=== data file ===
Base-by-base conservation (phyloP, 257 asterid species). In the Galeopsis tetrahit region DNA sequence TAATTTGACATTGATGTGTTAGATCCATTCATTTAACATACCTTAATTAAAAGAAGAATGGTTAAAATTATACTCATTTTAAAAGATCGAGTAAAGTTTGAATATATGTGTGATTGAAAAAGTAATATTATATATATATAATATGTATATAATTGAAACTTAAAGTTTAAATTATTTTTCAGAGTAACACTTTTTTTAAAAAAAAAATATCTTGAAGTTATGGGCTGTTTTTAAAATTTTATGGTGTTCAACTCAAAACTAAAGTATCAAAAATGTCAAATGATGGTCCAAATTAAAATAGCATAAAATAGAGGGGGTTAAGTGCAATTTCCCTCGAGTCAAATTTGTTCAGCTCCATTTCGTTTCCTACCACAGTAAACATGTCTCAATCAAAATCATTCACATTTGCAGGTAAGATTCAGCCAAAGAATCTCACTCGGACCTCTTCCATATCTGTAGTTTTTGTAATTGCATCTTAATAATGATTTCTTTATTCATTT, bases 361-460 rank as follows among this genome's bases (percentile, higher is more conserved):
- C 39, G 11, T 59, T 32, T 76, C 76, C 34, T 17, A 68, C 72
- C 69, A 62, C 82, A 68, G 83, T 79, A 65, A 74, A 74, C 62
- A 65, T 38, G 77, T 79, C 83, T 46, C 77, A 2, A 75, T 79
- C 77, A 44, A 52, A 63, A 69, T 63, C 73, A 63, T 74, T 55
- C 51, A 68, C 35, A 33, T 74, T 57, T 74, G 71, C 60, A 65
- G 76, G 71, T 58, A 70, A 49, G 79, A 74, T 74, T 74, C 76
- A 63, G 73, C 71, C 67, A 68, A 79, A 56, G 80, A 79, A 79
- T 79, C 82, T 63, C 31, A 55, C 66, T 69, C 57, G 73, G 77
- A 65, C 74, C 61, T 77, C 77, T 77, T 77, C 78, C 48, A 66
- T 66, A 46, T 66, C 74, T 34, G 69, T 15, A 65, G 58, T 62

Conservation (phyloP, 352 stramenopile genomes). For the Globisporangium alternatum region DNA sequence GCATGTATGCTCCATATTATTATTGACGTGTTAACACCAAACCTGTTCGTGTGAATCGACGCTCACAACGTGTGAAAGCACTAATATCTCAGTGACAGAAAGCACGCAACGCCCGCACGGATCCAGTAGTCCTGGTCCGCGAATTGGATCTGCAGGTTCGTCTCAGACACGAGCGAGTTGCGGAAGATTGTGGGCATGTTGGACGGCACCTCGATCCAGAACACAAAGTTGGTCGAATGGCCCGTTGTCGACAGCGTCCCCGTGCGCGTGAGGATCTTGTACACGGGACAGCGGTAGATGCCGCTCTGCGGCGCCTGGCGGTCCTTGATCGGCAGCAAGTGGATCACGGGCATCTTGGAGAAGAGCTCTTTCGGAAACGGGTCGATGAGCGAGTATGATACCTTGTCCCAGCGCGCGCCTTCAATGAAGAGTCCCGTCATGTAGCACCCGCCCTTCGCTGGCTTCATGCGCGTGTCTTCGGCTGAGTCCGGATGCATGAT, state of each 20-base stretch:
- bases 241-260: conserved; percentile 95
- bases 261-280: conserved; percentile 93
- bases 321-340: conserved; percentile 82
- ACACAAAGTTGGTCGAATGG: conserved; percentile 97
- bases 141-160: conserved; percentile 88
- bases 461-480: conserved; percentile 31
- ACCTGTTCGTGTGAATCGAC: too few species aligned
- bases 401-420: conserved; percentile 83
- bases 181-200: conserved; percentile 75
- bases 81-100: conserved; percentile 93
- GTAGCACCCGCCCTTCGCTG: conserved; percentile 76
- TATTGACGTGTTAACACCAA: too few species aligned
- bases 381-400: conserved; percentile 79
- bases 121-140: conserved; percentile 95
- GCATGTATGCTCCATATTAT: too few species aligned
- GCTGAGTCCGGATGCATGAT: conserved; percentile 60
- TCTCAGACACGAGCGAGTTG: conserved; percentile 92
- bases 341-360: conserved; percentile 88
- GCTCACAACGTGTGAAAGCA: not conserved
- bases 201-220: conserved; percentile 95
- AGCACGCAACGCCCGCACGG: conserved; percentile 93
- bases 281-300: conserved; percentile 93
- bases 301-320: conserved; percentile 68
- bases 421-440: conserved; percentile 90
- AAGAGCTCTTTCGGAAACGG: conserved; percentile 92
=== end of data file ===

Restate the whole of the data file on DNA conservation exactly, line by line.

Base-by-base conservation (phyloP, 257 asterid species). In the Galeopsis tetrahit region DNA sequence TAATTTGACATTGATGTGTTAGATCCATTCATTTAACATACCTTAATTAAAAGAAGAATGGTTAAAATTATACTCATTTTAAAAGATCGAGTAAAGTTTGAATATATGTGTGATTGAAAAAGTAATATTATATATATATAATATGTATATAATTGAAACTTAAAGTTTAAATTATTTTTCAGAGTAACACTTTTTTTAAAAAAAAAATATCTTGAAGTTATGGGCTGTTTTTAAAATTTTATGGTGTTCAACTCAAAACTAAAGTATCAAAAATGTCAAATGATGGTCCAAATTAAAATAGCATAAAATAGAGGGGGTTAAGTGCAATTTCCCTCGAGTCAAATTTGTTCAGCTCCATTTCGTTTCCTACCACAGTAAACATGTCTCAATCAAAATCATTCACATTTGCAGGTAAGATTCAGCCAAAGAATCTCACTCGGACCTCTTCCATATCTGTAGTTTTTGTAATTGCATCTTAATAATGATTTCTTTATTCATTT, bases 361-460 rank as follows among this genome's bases (percentile, higher is more conserved):
- C 39, G 11, T 59, T 32, T 76, C 76, C 34, T 17, A 68, C 72
- C 69, A 62, C 82, A 68, G 83, T 79, A 65, A 74, A 74, C 62
- A 65, T 38, G 77, T 79, C 83, T 46, C 77, A 2, A 75, T 79
- C 77, A 44, A 52, A 63, A 69, T 63, C 73, A 63, T 74, T 55
- C 51, A 68, C 35, A 33, T 74, T 57, T 74, G 71, C 60, A 65
- G 76, G 71, T 58, A 70, A 49, G 79, A 74, T 74, T 74, C 76
- A 63, G 73, C 71, C 67, A 68, A 79, A 56, G 80, A 79, A 79
- T 79, C 82, T 63, C 31, A 55, C 66, T 69, C 57, G 73, G 77
- A 65, C 74, C 61, T 77, C 77, T 77, T 77, C 78, C 48, A 66
- T 66, A 46, T 66, C 74, T 34, G 69, T 15, A 65, G 58, T 62

Conservation (phyloP, 352 stramenopile genomes). For the Globisporangium alternatum region DNA sequence GCATGTATGCTCCATATTATTATTGACGTGTTAACACCAAACCTGTTCGTGTGAATCGACGCTCACAACGTGTGAAAGCACTAATATCTCAGTGACAGAAAGCACGCAACGCCCGCACGGATCCAGTAGTCCTGGTCCGCGAATTGGATCTGCAGGTTCGTCTCAGACACGAGCGAGTTGCGGAAGATTGTGGGCATGTTGGACGGCACCTCGATCCAGAACACAAAGTTGGTCGAATGGCCCGTTGTCGACAGCGTCCCCGTGCGCGTGAGGATCTTGTACACGGGACAGCGGTAGATGCCGCTCTGCGGCGCCTGGCGGTCCTTGATCGGCAGCAAGTGGATCACGGGCATCTTGGAGAAGAGCTCTTTCGGAAACGGGTCGATGAGCGAGTATGATACCTTGTCCCAGCGCGCGCCTTCAATGAAGAGTCCCGTCATGTAGCACCCGCCCTTCGCTGGCTTCATGCGCGTGTCTTCGGCTGAGTCCGGATGCATGAT, state of each 20-base stretch:
- bases 241-260: conserved; percentile 95
- bases 261-280: conserved; percentile 93
- bases 321-340: conserved; percentile 82
- ACACAAAGTTGGTCGAATGG: conserved; percentile 97
- bases 141-160: conserved; percentile 88
- bases 461-480: conserved; percentile 31
- ACCTGTTCGTGTGAATCGAC: too few species aligned
- bases 401-420: conserved; percentile 83
- bases 181-200: conserved; percentile 75
- bases 81-100: conserved; percentile 93
- GTAGCACCCGCCCTTCGCTG: conserved; percentile 76
- TATTGACGTGTTAACACCAA: too few species aligned
- bases 381-400: conserved; percentile 79
- bases 121-140: conserved; percentile 95
- GCATGTATGCTCCATATTAT: too few species aligned
- GCTGAGTCCGGATGCATGAT: conserved; percentile 60
- TCTCAGACACGAGCGAGTTG: conserved; percentile 92
- bases 341-360: conserved; percentile 88
- GCTCACAACGTGTGAAAGCA: not conserved
- bases 201-220: conserved; percentile 95
- AGCACGCAACGCCCGCACGG: conserved; percentile 93
- bases 281-300: conserved; percentile 93
- bases 301-320: conserved; percentile 68
- bases 421-440: conserved; percentile 90
- AAGAGCTCTTTCGGAAACGG: conserved; percentile 92